human rights

The National Popular Resistance Front of Honduras (FNRP) received the annual International Herbert Anaya Human Rights Prize in El Salvador, awarded by human rights organisations. The FNRP struggles against the US-backed Honduran dictatorship that came to power in a military coup last year.

Gloria Anaya, the oldest daughter of the slain human rights activist for whom the award is named, told Prensa Latina the award ceremony took place during the closing of the Seventh International Congress on Human Rights at the University of El Salvador.

It seems no one bothers about “them” in Sri Lanka. No lawyer or rights groups in the country dare to talk of “their” basic rights. Do they deserve to be abandoned or “disappeared”?

Alleged former members of the Liberation Tigers of Tamil Eelam (LTTE — popularly known as the Tamil Tigers), an armed group that fought for an independent state for the Tamil ethnic minority, have become indefinite “prisoners of war” ever since the LTTE was militarily defeated by the Sri Lankan state in May 2009.

Videos showing the torture of West Papuans by occupying Indonesian soldiers have embarrassed the Indonesian government ahead of a scheduled visit in November by US President Barack Obama.

Obama is due to discuss a security deal that would involve the US training Indonesian military units accused of human rights violations.

A video posted at FreeWestPapua.wordpress.com shows two Papuans from Gurage village being tied down and interrogated by Indonesian soldiers about the alleged location of weapons belonging to the Free Papua Movement (OPM).

“Nothing! Nothing! We’ve seen nothing!”, chanted a crowd of internally displaced people (IDP) on October 6. They were pursuing former US president Bill Clinton from his photo-op in their squalid camp on his way to the third Interim Haiti Reconstruction Commission (IHRC) meeting in downtown Port-au-Prince.

The crowd protesting against Clinton was from an IDP camp on the golf-course of the former Petionville Club, a bourgeois enclave created by US Marines when they first occupied Haiti from 1915 to 1934.

Venezuela’s representative in the United Nations Food and Agriculture Organisation (FAO), Alfredo Missair, spoke on October 18 about Venezuela’s achievements in the field. He said that 14 million citizens (about half of the population) now have access to food at fair prices.

On the TV show Desperto Venezuela, broadcast by VTV, Missair stressed the country is on track to meet the UN Millennium Development Goals of halving the proportion of the population that is undernourished.

Western Australian Liberal Premier Colin Barnett has said many of the 200 remote Aboriginal communities in WA will be shut down.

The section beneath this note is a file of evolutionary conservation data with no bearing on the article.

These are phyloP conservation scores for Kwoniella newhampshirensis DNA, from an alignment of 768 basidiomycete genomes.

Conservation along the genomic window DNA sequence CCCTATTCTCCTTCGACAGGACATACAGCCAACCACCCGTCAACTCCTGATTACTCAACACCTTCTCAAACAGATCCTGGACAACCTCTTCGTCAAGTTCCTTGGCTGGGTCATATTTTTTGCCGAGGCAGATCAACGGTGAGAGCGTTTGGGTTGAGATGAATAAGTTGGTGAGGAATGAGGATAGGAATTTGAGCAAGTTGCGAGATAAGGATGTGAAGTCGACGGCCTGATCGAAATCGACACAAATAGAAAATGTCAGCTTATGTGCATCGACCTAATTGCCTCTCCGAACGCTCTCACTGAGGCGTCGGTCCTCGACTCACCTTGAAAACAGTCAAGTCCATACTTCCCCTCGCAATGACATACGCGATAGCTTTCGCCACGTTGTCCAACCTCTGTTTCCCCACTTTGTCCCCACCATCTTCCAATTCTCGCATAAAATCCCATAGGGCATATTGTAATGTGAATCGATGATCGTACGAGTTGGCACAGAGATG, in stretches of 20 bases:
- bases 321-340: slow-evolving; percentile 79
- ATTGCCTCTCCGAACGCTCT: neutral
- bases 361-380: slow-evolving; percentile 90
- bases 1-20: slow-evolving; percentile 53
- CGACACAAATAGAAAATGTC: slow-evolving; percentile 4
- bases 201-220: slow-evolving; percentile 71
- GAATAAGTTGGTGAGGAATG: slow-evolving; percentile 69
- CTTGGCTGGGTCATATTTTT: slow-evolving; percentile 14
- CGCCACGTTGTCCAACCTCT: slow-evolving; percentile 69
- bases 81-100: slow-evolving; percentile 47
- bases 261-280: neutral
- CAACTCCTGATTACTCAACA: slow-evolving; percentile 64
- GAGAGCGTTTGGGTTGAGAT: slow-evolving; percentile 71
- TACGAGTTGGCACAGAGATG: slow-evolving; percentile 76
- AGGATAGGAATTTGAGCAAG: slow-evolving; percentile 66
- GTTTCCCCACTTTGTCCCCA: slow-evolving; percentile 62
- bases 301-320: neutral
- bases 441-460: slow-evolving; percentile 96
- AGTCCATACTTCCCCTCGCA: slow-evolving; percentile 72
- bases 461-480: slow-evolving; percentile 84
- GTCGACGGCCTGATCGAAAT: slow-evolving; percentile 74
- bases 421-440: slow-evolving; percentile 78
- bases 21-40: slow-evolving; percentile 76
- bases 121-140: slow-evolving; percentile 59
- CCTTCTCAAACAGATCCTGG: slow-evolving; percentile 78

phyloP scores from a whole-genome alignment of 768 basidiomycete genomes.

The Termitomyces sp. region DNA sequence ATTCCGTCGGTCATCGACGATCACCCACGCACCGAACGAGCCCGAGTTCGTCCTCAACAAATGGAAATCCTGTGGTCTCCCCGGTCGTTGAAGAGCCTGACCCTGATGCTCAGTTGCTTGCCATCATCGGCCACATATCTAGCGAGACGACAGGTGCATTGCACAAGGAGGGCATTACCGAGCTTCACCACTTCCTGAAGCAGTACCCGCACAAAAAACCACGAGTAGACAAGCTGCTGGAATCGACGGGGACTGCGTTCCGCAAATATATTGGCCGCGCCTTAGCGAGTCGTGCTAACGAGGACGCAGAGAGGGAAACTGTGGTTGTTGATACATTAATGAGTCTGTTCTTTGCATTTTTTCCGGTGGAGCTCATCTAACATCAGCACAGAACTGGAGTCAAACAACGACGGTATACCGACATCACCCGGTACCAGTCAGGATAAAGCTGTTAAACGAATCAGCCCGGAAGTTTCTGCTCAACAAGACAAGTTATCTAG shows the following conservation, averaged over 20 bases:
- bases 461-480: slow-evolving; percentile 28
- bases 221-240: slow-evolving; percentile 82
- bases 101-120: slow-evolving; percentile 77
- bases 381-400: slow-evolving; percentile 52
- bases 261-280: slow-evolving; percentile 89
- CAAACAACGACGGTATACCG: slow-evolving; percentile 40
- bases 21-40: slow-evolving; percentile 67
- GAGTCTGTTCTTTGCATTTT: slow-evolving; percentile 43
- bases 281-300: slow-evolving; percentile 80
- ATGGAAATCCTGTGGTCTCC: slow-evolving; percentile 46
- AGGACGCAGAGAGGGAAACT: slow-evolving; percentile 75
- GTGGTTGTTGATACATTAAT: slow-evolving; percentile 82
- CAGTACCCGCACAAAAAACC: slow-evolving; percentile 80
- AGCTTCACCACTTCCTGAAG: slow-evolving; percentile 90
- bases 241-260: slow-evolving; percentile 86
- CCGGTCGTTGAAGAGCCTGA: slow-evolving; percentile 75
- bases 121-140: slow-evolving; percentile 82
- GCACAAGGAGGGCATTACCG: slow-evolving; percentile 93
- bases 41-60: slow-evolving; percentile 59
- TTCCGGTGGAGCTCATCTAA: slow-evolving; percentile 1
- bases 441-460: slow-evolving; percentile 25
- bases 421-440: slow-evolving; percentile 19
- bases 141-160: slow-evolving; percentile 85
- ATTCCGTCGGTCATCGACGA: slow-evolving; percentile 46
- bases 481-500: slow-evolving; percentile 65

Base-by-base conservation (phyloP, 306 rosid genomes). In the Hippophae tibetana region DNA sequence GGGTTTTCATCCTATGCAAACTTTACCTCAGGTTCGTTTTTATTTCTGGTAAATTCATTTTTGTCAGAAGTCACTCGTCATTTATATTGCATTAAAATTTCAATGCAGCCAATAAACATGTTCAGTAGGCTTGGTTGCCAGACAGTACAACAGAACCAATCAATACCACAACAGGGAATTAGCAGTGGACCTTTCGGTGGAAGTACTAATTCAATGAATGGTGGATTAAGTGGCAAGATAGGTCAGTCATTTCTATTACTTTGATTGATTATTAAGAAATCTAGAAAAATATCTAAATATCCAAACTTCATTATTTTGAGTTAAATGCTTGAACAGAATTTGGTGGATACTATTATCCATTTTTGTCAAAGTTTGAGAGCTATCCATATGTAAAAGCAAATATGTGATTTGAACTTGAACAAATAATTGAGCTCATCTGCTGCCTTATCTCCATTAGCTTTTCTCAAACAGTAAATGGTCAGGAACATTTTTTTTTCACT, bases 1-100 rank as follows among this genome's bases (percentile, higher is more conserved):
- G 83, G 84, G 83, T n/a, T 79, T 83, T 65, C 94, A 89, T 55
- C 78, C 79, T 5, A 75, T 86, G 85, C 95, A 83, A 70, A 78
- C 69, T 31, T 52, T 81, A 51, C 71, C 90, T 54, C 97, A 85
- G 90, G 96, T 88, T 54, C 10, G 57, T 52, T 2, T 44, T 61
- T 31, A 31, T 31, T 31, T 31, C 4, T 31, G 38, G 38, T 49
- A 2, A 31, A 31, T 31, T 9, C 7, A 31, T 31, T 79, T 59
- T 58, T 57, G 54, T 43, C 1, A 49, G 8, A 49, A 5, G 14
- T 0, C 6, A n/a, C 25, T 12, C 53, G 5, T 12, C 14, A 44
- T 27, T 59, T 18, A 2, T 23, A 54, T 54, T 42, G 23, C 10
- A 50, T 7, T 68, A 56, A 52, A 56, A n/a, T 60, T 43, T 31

ABC Online reported on October 14 that Barnett said: "There's no doubt that under policies really initiated by the Federal Government, small, isolated Aboriginal communities were promoted.

"The reality is that there's no employment prospects in those areas, or very limited."

Barnett’s comments were in relation to the small community of Oombulgurri, where there are 50 residents and 14 public servants.

There are many myths around the issue of asylum seekers in Australia. Yet, when you look at the facts, it’s obvious that asylum seekers aren’t a problem. The problem is Australia’s punitive policies, including mandatory detention of asylum seekers arriving by boat, which contravene international law.

Lack of transparency ensures that human rights are abused daily in Australia’s detention centres, creating many mental health problems for people who are already traumatised.

The policy of mandatory detention will cost the taxpayers more than $1 billion dollars over the next four years.

Immigration minister Chris Bowen visited East Timor on October 11 to push Australia’s offshore detention centre plan.

He also visited Indonesia and Malaysia over October 12-14. Bowen’s purpose was to enforce “strong cooperation with regional neighbours” on Australia’s border control.

He said he wanted East Timor to “play a role” by allowing the Australian government to build a refugee detention centre there.

In December 2009, a Bulgarian court convicted 23-year-old Australian Jock Palfreeman of the murder of 20-year-old Bulgarian man Andrey Monov, who died of a knife wound. Palfreeman was sentenced to 20 years in jail.

This resulted from an incident in December 2007 in which Palfreeman, according to his own account, came to the aid of two men of the minority Roma community who were being attacked by a gang of 16 men.

Palfreeman was denied bail and spent nearly two years in jail before finally being sentenced.

Popular Thai newspaper Prachatai has reported that, a woman was arrested on October 3 at a freedom bike ride by United Front for Democracy against Dictatorship supporters (popularly known as the Red Shirts) in Ayutthaya for selling slippers with Thailand’s military-installed Prime Minister Abhisit Vejjajiva’s face on them.

The slippers were printed with the message, “People died at Ratchaprasong” — referring to the May 19 military massacre against the Red Shirts’ mass protest camp in Bangkok.

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